Then I read that someone was making a $1000 special edition of the thing, and I finally decided to see what the fuss was about. Also, I'd been feeling ill and having a very long movie to take up my time sounded good. I plopped myself in front of my computer, and watched Al Pacino unleash his characteristic bombast.

Short review: Scarface is kind of overrated.

Long review: The film tells the story of Tony Montana, a Cuban immigrant who rises up the ranks of Miami's cocaine-dealing hierarchy. He starts as a lowly foot soldier and then becomes lord and master of a coke-funded empire.

The story arc was fairly predictable, but I wondered if that was an artifact of me watching it in 2011. All of the rags-to-riches-to-rags tropes seemed to be in place, and I wondered if the movie would have seemed less clunky and obvious in the early eighties. A predictable movie, however, can be overcome with great characters and good writing, though. Unfortunately, there wasn't very much of that.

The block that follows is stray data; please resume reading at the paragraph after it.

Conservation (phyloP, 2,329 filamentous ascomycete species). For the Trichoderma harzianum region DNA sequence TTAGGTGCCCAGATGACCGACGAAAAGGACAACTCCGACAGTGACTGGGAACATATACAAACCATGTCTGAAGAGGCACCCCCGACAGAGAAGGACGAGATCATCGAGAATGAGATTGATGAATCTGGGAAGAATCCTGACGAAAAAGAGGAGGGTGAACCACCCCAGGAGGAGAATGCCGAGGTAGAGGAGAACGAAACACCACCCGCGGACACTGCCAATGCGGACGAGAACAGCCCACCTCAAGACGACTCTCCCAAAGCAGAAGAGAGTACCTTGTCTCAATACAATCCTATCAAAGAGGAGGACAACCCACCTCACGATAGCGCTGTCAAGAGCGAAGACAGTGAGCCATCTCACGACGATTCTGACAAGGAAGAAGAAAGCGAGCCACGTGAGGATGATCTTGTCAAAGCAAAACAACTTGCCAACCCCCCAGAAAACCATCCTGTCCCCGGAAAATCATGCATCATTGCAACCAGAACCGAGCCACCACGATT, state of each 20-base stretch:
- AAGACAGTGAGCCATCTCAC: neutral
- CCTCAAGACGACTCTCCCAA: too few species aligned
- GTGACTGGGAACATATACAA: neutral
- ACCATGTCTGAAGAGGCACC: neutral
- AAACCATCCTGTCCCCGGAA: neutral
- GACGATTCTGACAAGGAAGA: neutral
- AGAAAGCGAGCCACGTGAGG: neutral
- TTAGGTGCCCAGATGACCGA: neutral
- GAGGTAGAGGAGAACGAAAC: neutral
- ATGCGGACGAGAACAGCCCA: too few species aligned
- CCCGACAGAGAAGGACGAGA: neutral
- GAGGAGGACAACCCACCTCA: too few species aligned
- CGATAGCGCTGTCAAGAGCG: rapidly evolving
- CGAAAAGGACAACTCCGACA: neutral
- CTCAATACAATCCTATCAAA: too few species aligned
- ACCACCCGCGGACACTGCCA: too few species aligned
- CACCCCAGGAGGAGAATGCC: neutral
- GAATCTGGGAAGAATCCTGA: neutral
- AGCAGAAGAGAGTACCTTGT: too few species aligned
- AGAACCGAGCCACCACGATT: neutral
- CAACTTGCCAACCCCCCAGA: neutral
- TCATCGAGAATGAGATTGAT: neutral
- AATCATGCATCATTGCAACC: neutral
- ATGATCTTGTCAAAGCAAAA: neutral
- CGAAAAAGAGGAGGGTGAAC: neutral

None of the characters in Scarface "pop." All of them are pretty broad and one-dimensional, and the supporting cast is never really given anything to do except react to Tony Montana. The movie really is all about one guy. Tony Montana says something, and the supporting casts reacts. He does something, and the plot moves forward. He gives a speech, and the other characters react with rapt attention. It was as if the people who weren't Al Pacino just disappeared when they weren't on screen.